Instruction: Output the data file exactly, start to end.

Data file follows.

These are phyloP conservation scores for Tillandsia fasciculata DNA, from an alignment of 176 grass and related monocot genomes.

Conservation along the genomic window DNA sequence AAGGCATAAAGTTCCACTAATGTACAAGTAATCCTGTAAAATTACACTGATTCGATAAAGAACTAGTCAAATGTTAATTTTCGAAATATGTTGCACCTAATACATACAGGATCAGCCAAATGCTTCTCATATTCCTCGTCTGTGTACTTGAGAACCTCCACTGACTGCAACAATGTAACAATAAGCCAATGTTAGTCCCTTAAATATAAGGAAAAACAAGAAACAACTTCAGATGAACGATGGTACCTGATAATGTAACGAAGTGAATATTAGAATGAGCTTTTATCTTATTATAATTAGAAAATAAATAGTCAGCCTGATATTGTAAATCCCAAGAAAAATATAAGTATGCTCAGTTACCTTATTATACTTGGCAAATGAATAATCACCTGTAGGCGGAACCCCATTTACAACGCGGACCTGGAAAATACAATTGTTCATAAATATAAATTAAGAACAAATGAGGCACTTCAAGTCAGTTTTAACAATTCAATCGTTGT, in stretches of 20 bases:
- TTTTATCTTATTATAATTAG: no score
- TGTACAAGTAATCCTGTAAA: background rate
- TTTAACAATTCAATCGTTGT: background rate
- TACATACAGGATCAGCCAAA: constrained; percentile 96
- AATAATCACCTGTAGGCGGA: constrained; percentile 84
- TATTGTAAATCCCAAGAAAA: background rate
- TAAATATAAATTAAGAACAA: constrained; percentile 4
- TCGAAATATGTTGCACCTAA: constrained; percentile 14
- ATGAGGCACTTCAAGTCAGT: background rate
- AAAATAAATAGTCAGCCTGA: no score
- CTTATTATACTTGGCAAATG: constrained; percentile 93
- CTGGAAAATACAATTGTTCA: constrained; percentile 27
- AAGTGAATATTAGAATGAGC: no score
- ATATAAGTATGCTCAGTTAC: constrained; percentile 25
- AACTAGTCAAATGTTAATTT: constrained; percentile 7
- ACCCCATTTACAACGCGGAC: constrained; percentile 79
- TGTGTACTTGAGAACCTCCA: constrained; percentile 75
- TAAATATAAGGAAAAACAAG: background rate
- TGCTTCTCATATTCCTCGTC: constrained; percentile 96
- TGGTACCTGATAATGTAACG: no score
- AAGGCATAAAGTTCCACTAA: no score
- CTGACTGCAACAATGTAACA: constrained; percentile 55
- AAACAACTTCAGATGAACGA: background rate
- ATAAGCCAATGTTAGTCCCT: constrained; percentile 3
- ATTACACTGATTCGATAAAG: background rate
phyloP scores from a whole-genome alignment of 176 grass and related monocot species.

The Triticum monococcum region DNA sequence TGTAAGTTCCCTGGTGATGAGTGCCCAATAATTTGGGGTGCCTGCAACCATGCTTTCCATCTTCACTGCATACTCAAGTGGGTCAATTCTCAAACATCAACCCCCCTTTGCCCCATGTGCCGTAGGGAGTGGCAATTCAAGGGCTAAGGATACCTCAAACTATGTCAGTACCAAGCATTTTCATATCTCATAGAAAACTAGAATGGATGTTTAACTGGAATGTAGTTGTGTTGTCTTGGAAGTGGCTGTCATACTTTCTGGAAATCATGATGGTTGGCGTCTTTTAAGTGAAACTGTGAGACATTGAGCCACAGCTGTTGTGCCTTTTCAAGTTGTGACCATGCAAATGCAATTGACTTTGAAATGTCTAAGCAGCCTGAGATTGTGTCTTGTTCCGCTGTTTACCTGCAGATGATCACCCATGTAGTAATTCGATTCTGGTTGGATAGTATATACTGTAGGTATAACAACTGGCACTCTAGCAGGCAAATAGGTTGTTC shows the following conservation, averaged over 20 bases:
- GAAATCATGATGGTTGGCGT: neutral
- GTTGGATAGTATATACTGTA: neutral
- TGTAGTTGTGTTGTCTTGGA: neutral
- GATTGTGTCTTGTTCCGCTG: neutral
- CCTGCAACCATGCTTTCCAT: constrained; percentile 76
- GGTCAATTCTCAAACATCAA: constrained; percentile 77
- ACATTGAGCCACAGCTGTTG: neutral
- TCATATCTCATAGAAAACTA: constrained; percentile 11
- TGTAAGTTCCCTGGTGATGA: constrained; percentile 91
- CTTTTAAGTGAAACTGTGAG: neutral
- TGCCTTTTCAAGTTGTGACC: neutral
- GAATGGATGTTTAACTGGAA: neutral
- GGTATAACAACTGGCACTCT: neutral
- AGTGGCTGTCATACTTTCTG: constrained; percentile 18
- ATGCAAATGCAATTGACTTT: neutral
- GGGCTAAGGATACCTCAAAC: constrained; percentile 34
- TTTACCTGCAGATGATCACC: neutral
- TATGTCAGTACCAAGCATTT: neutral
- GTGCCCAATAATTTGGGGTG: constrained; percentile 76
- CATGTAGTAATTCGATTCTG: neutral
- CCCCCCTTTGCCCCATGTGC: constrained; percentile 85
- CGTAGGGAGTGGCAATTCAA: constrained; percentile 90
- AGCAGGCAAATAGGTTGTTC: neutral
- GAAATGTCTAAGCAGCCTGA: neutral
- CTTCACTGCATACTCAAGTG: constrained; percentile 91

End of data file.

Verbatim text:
These are phyloP conservation scores for Tillandsia fasciculata DNA, from an alignment of 176 grass and related monocot genomes.

Conservation along the genomic window DNA sequence AAGGCATAAAGTTCCACTAATGTACAAGTAATCCTGTAAAATTACACTGATTCGATAAAGAACTAGTCAAATGTTAATTTTCGAAATATGTTGCACCTAATACATACAGGATCAGCCAAATGCTTCTCATATTCCTCGTCTGTGTACTTGAGAACCTCCACTGACTGCAACAATGTAACAATAAGCCAATGTTAGTCCCTTAAATATAAGGAAAAACAAGAAACAACTTCAGATGAACGATGGTACCTGATAATGTAACGAAGTGAATATTAGAATGAGCTTTTATCTTATTATAATTAGAAAATAAATAGTCAGCCTGATATTGTAAATCCCAAGAAAAATATAAGTATGCTCAGTTACCTTATTATACTTGGCAAATGAATAATCACCTGTAGGCGGAACCCCATTTACAACGCGGACCTGGAAAATACAATTGTTCATAAATATAAATTAAGAACAAATGAGGCACTTCAAGTCAGTTTTAACAATTCAATCGTTGT, in stretches of 20 bases:
- TTTTATCTTATTATAATTAG: no score
- TGTACAAGTAATCCTGTAAA: background rate
- TTTAACAATTCAATCGTTGT: background rate
- TACATACAGGATCAGCCAAA: constrained; percentile 96
- AATAATCACCTGTAGGCGGA: constrained; percentile 84
- TATTGTAAATCCCAAGAAAA: background rate
- TAAATATAAATTAAGAACAA: constrained; percentile 4
- TCGAAATATGTTGCACCTAA: constrained; percentile 14
- ATGAGGCACTTCAAGTCAGT: background rate
- AAAATAAATAGTCAGCCTGA: no score
- CTTATTATACTTGGCAAATG: constrained; percentile 93
- CTGGAAAATACAATTGTTCA: constrained; percentile 27
- AAGTGAATATTAGAATGAGC: no score
- ATATAAGTATGCTCAGTTAC: constrained; percentile 25
- AACTAGTCAAATGTTAATTT: constrained; percentile 7
- ACCCCATTTACAACGCGGAC: constrained; percentile 79
- TGTGTACTTGAGAACCTCCA: constrained; percentile 75
- TAAATATAAGGAAAAACAAG: background rate
- TGCTTCTCATATTCCTCGTC: constrained; percentile 96
- TGGTACCTGATAATGTAACG: no score
- AAGGCATAAAGTTCCACTAA: no score
- CTGACTGCAACAATGTAACA: constrained; percentile 55
- AAACAACTTCAGATGAACGA: background rate
- ATAAGCCAATGTTAGTCCCT: constrained; percentile 3
- ATTACACTGATTCGATAAAG: background rate
phyloP scores from a whole-genome alignment of 176 grass and related monocot species.

The Triticum monococcum region DNA sequence TGTAAGTTCCCTGGTGATGAGTGCCCAATAATTTGGGGTGCCTGCAACCATGCTTTCCATCTTCACTGCATACTCAAGTGGGTCAATTCTCAAACATCAACCCCCCTTTGCCCCATGTGCCGTAGGGAGTGGCAATTCAAGGGCTAAGGATACCTCAAACTATGTCAGTACCAAGCATTTTCATATCTCATAGAAAACTAGAATGGATGTTTAACTGGAATGTAGTTGTGTTGTCTTGGAAGTGGCTGTCATACTTTCTGGAAATCATGATGGTTGGCGTCTTTTAAGTGAAACTGTGAGACATTGAGCCACAGCTGTTGTGCCTTTTCAAGTTGTGACCATGCAAATGCAATTGACTTTGAAATGTCTAAGCAGCCTGAGATTGTGTCTTGTTCCGCTGTTTACCTGCAGATGATCACCCATGTAGTAATTCGATTCTGGTTGGATAGTATATACTGTAGGTATAACAACTGGCACTCTAGCAGGCAAATAGGTTGTTC shows the following conservation, averaged over 20 bases:
- GAAATCATGATGGTTGGCGT: neutral
- GTTGGATAGTATATACTGTA: neutral
- TGTAGTTGTGTTGTCTTGGA: neutral
- GATTGTGTCTTGTTCCGCTG: neutral
- CCTGCAACCATGCTTTCCAT: constrained; percentile 76
- GGTCAATTCTCAAACATCAA: constrained; percentile 77
- ACATTGAGCCACAGCTGTTG: neutral
- TCATATCTCATAGAAAACTA: constrained; percentile 11
- TGTAAGTTCCCTGGTGATGA: constrained; percentile 91
- CTTTTAAGTGAAACTGTGAG: neutral
- TGCCTTTTCAAGTTGTGACC: neutral
- GAATGGATGTTTAACTGGAA: neutral
- GGTATAACAACTGGCACTCT: neutral
- AGTGGCTGTCATACTTTCTG: constrained; percentile 18
- ATGCAAATGCAATTGACTTT: neutral
- GGGCTAAGGATACCTCAAAC: constrained; percentile 34
- TTTACCTGCAGATGATCACC: neutral
- TATGTCAGTACCAAGCATTT: neutral
- GTGCCCAATAATTTGGGGTG: constrained; percentile 76
- CATGTAGTAATTCGATTCTG: neutral
- CCCCCCTTTGCCCCATGTGC: constrained; percentile 85
- CGTAGGGAGTGGCAATTCAA: constrained; percentile 90
- AGCAGGCAAATAGGTTGTTC: neutral
- GAAATGTCTAAGCAGCCTGA: neutral
- CTTCACTGCATACTCAAGTG: constrained; percentile 91